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  12. We have already experienced this. It's called the Flynn Effect.

    http://en.wikipedia.org/wiki/Flynn_effect

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  13. Anonymous8:28 PM

    I'm honestly curious why that Hsu blog post is racist? It appears that he suspects there maybe a correlation between "race" and IQ - don't we know asians have, on average, higher IQs? And Europeans Jews higher variances?

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    1. Anonymous11:41 PM

      I guess the problem is that the academic racists are correct.
      There is almost no evidence for equality between races on IQ dimensions or even regression type evidence suggesting that we could be equal if all things were controlled (of course, the regressions leave out the genetic stuff, but once included we presumably would be equal; it's not the damn that causes anything, it just happens that phenotypic differences correlate because of assortative mating - when you put it that way you're allowed to say it :))

      Fortunately, with PC showing no signs of abating, it might be possible to keep the charade going until the race-neutral smartification technology arrives before disaster actually strikes and that's what Noah is probably hoping for.

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    2. Anonymous11:42 PM

      *it's not the color that causes anything

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    3. Bill Ellis6:27 PM

      Anonymous says..."I guess the problem is that the academic racists are correct".

      Stephen Jay Gould disagreed...

      "Race and intelligence: A sorry tale of shoddy science
      The Mismeasure of Man by Stephen Jay Gould exposes the shameful history of research into race and IQ. "
      http://www.guardian.co.uk/science/2009/nov/12/race-intelligence-iq-science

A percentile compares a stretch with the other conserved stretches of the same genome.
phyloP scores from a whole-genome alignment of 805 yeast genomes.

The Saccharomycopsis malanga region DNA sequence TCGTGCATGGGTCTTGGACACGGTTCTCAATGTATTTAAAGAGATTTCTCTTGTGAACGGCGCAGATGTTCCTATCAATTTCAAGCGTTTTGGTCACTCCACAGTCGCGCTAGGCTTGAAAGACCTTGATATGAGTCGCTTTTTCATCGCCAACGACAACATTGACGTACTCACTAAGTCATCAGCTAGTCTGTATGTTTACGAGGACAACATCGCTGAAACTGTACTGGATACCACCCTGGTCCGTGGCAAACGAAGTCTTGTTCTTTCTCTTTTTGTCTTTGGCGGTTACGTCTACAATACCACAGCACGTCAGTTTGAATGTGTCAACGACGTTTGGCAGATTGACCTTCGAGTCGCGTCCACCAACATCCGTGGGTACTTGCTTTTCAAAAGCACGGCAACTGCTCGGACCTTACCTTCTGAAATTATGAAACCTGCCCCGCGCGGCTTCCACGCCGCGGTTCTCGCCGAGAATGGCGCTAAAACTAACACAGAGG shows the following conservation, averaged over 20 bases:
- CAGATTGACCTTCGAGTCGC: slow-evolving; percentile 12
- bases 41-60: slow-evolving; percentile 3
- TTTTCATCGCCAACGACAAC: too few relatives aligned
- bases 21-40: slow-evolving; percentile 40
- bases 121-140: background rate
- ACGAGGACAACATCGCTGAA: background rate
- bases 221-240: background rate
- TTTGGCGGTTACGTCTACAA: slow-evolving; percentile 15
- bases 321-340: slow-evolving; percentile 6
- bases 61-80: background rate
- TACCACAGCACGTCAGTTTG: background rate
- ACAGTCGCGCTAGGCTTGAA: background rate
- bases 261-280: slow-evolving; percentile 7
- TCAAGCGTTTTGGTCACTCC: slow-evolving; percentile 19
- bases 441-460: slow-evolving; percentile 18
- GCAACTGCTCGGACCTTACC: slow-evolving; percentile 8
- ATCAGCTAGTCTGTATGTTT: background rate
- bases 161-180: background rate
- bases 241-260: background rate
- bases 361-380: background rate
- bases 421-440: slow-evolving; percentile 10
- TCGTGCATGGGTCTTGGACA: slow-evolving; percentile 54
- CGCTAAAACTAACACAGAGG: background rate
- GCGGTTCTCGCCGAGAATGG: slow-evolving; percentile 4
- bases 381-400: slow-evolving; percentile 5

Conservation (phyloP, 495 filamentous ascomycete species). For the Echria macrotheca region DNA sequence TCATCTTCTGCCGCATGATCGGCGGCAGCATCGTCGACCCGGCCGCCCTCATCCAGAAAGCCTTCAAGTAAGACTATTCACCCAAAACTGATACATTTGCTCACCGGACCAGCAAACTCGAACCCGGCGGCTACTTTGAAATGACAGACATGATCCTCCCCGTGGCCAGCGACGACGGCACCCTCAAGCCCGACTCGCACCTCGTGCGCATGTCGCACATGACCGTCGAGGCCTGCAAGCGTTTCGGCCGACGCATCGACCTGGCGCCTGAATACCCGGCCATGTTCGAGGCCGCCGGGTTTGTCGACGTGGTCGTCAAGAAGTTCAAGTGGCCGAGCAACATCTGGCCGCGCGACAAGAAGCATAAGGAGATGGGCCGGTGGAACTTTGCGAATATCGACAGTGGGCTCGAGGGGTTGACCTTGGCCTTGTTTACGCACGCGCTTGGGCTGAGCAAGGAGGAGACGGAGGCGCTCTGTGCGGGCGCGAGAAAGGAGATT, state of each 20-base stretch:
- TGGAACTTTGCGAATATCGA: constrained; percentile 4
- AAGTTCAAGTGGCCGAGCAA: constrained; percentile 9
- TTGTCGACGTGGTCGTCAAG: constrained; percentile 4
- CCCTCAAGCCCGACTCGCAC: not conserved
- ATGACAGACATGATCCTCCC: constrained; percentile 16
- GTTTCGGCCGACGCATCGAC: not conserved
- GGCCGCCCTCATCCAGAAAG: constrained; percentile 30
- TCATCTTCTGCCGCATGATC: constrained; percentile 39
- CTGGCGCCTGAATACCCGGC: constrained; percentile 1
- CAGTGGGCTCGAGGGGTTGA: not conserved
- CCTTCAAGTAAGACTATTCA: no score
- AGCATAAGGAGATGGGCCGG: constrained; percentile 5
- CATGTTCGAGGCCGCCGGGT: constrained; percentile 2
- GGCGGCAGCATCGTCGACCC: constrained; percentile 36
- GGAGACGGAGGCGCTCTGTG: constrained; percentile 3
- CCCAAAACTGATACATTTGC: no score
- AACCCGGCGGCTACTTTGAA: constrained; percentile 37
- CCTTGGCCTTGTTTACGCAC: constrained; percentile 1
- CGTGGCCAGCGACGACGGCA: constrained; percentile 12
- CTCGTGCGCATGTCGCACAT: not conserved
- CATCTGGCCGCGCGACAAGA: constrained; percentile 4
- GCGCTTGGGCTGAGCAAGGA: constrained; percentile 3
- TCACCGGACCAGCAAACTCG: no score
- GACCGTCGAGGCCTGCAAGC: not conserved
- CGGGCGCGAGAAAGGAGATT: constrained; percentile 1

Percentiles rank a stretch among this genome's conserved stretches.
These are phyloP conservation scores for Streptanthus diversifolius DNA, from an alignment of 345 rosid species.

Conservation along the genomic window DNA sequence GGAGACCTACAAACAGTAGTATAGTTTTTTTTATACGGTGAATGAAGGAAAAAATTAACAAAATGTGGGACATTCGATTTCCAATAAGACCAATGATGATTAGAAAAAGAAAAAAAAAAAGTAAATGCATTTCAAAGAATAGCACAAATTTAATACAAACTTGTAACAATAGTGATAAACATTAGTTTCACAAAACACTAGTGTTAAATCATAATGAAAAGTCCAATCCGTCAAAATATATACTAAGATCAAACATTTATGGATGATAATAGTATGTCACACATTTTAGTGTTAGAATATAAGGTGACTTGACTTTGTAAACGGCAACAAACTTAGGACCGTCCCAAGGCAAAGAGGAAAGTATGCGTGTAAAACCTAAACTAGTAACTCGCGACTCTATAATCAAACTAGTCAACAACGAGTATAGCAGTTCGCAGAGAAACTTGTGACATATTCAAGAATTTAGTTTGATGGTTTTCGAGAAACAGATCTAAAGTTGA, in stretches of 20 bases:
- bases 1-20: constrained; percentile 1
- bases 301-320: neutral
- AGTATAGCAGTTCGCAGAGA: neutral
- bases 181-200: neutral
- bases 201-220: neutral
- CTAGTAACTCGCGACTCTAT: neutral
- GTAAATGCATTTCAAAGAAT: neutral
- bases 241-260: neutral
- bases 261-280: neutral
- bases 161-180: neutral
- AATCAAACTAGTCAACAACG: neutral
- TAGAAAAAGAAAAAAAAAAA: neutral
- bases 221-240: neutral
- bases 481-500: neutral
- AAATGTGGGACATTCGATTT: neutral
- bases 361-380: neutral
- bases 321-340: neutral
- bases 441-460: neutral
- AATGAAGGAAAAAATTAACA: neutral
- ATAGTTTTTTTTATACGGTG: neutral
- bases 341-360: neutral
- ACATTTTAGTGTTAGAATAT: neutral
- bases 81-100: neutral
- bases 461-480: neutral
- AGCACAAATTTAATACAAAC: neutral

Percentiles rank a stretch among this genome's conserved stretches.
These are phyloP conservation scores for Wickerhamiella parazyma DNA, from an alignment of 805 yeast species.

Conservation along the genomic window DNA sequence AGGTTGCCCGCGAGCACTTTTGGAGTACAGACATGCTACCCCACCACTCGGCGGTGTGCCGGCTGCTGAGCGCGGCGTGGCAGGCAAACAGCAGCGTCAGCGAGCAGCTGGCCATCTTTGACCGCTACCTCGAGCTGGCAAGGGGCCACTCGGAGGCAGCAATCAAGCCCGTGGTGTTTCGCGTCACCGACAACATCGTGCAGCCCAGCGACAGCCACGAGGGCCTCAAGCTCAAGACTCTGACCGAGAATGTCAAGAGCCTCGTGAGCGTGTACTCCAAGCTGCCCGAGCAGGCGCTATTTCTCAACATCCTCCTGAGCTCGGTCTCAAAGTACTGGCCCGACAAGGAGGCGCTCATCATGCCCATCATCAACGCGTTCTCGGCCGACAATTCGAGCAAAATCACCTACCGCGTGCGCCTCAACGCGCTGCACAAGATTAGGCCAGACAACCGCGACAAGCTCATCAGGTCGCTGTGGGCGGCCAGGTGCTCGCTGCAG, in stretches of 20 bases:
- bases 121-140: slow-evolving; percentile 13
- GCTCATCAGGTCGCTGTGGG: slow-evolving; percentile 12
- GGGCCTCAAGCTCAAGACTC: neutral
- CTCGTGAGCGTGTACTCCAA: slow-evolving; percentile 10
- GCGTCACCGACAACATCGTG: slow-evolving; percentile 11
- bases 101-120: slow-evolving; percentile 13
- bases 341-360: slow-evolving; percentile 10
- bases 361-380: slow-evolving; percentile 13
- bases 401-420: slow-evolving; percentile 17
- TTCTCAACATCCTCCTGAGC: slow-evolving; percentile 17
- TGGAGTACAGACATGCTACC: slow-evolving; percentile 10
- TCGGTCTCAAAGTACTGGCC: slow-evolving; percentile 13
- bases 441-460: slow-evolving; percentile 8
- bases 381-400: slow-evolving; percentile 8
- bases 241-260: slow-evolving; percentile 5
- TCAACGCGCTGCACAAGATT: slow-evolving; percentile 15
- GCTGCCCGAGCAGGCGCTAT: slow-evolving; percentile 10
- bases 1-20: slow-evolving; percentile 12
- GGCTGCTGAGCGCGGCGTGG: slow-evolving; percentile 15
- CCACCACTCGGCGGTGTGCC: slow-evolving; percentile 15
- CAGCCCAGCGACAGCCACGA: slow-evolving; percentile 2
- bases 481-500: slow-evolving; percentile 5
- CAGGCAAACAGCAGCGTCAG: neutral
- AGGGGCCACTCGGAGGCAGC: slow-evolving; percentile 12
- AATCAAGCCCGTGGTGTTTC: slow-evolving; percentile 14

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    4. Anonymous1:42 PM

      That particular work by Stephen Jay Gould (and the Darwinian theory variant he came up with - punctuated equilibrium) has been thoroughly debunked over the last twenty years. You can literally Wikipedia the rebuttals. His twin hypotheses could have been true, but it turned out to not to be so.

      On the other hand, study after study cranks out the same depressing conclusion "no, we are not equal across groups for intelligence, athleticism, risk and time preferences, and there is nothing non-genetic you can control for that will make us so."

      Furthermore, how could you simultaneously believe in evolution and science, but not believe that humans in isolated geographic areas are subject to the same effects over say 1000 years? How could anyone who has taken Bayesian statistics and an introductory evolution course believe this? My guess is mood affiliation [although Noah has, more honestly than other equalists, provided some anecdotes as to why he has faith in equality].

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  14. Anonymous11:26 PM

    Hi Noah. I'm with you on this. I think making everybody smarter would be to humankind's social and economic benefit.